The facts, ma’am, just the facts

by Daniel on September 19, 2004

By way of a break from everything about the US elections in the blogosphere, here’s a post about the US elections.

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Short answers to easy questions

by Daniel on September 19, 2004

With apologies to The Poor Man, an application of this strategy to an issue which appears to be confusing surprisingly many surprisingly intelligent minds in the British Isles:

Why are people so keen to ban fox-hunting when (fishing, battery farming, meat eating in general, mousetraps etc) are responsible for much more animal death and suffering?

Because hunting foxes with dogs is a sadistic pleasure.

Next week, I may tackle the question of why the Beslan siege appalled us more than the ongoing deaths of children through malnutrition and disease in Africa. Or I may not.


by Chris Bertram on September 19, 2004

“A & L Daily”: is giving prominence to “an article by one Thomas F. Powers”: “an assistant professor of political science at the University of Minnesota Duluth” arguing that a policy of “preventive detention an idea whose time has come”. There’s much that’s worthy of comment in Powers’s piece, not least the fact that he writes that ” we should look to other countries, especially England and Israel, which have crafted preventive detention policies with meaningful safeguards for due process.” England? !! Is this assistant professor of political science’s political geography really that bad? Anyway, he has this to say about the British Government’s internment policy introduced in Northern Ireland in 1971:

bq. Great Britain’s indefinite internment policy, formalized in 1973 following the recommendations of a famous report authored by Lord Diplock on the situation in Northern Ireland, was allowed to lapse in 1980. Lord Diplock was reacting to a legally murky use of police power, one he termed “imprisonment at the arbitrary Diktat of the Executive Government.” Though his reform proposal, incorporated in the 1973 Northern Ireland (Emergency Provisions) Act, made preventive detention a matter of administrative, not judicial, oversight, the new policy reasserted civilian control and included due process safeguards. No less a figure than the secretary of state for Northern Ireland made initial detention determinations. Within a period of 28 days, an administrative official would then review each case with the option to extend the detention. Those detained also had a right to be informed of their status hearing in advance, and they were granted the right to an attorney paid for by the government.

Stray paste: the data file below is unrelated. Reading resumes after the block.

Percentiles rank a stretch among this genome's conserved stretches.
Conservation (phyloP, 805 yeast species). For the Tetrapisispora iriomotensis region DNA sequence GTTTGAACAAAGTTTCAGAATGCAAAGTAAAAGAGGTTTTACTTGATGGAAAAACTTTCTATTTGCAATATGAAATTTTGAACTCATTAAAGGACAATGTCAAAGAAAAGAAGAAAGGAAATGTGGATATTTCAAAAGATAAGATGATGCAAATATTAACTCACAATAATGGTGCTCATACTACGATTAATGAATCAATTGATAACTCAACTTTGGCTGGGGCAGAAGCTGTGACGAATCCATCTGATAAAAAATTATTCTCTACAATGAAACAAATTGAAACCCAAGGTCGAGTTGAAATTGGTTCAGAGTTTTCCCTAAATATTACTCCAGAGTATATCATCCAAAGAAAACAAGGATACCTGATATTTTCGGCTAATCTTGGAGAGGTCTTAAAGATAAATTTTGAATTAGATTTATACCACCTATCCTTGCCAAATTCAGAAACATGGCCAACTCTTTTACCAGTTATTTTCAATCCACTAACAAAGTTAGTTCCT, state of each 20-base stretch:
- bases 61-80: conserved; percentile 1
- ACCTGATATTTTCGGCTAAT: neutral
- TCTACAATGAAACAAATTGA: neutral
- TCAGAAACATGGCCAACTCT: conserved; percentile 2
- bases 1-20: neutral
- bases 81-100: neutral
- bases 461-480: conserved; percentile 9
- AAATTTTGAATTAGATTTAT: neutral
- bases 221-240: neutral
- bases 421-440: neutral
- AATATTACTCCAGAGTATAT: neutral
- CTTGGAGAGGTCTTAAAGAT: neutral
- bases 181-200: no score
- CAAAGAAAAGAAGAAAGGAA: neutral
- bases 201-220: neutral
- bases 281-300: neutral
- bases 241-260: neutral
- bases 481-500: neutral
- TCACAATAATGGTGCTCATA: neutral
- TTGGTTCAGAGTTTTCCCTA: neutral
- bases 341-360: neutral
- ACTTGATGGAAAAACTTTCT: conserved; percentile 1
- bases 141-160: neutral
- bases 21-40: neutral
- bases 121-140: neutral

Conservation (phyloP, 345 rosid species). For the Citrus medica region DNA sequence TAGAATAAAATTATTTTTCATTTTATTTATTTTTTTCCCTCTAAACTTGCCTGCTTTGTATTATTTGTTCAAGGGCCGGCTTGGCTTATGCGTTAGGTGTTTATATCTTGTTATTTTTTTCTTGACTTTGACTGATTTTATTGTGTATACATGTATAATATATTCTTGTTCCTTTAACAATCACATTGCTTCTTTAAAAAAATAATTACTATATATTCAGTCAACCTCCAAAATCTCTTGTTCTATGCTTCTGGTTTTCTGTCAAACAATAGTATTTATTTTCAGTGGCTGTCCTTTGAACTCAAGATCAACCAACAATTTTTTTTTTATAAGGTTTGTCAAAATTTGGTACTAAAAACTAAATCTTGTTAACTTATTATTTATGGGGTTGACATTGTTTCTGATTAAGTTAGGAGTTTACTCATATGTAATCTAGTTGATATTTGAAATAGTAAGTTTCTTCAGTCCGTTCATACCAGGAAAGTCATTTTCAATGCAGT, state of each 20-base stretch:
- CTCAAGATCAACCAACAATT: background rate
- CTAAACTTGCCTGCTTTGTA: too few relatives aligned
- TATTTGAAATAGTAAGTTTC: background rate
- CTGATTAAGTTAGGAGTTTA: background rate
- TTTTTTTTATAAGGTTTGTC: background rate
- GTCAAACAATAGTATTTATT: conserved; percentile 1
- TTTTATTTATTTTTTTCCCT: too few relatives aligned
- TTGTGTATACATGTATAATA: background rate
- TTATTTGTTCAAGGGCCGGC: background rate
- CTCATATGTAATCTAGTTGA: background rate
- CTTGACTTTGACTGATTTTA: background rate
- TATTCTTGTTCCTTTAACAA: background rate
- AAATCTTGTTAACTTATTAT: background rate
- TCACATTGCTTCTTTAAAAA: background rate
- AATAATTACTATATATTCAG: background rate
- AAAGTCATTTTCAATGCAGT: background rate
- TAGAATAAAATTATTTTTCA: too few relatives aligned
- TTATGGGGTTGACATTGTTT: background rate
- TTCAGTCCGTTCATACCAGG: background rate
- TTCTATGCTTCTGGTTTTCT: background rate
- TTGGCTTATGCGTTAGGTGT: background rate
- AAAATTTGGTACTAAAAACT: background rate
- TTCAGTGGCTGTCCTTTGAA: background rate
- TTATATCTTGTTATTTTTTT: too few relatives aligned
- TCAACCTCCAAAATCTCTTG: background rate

“Mick Fealty”: or “Marc Mulholland”: (or maybe other Timberites) could comment more authoritatively than I can on the strict accuracy of Powers’s account (1980 seems an odd date to choose for internment to lapse… and those of us who actually remember the period will wince at the rhetorical phrase “no less a figure than”). But it does seem strange to cite the Northern Ireland experience _in support_ of a policy of preventive detention. Here’s “the CAIN summary”: of the introduction of internment and the political and security effects of the policy:

bq. In a series of raids across Northern Ireland, 342 people were arrested and taken to makeshift camps. There was an immediate upsurge of violence and 17 people were killed during the next 48 hours. Of these 10 were Catholic civilians who were shot dead by the British Army. Hugh Mullan (38) was the first Catholic priest to be killed in the conflict when he was shot dead by the British Army as he was giving the last rites to a wounded man. Winston Donnell (22) became the first Ulster Defence Regiment (UDR) solider to die in ‘the Troubles’ when he was shot by the Irish Republican Army (IRA) near Clady, County Tyrone. [There were more arrests in the following days and months. Internment was to continue until 5 December 1975. During that time 1,981 people were detained; 1,874 were Catholic / Republican, while 107 were Protestant / Loyalist. Internment had been proposed by Unionist politicians as the solution to the security situation in Northern Ireland but was to lead to a very high level of violence over the next few years and to increased support for the IRA. Even members of the security forces remarked on the drawbacks of internment.]

Frank on positional goods

by John Q on September 19, 2004

Jon’s post on Big-time college sports draws on work by Robert Frank, who treats high performance in college sports as a positional good.

By an interesting coincidence, Frank gave a seminar here in Brisbane on Friday and stayed for a very interesting chat afterwards. He argued that the growth in inequality in the US has been positively harmful to the middle class, even though their income has been roughly stationary since the 1970s.

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On that day

by Chris Bertram on September 19, 2004

I just posted and (then deleted) a link to the BBC’s On this Day page, which I think is generally well worth a look. The reason for deletion was just that today is 19th September and the BBC were still linking to the 17th from their front page. Still, on _that_ day (the one I first linked to) the major item was the “60th anniversary of the Arnhem drop”: , complete with links to audio footage and an animated map. But what also caught my eye was “a page about the Sabra and Chatila massacres”: (22 years ago) by Lebanese Phalangists, a reminder that the murder of children is not the monopoly of any one faith or political current. Yesterday’s anniversaries were also noteworthy: they include “the arrival of the first Ugandan Asian refugees”: in Britain (a great blow to the viability of Uganda and, as it has turned out, a major bonus for the UK). Today’s page has “the refusal of the US to allow Charlie Chaplin to re-enter the country”: (1952) and the “Southall Rail Crash”: (1997), the consequences of which are still very much with us.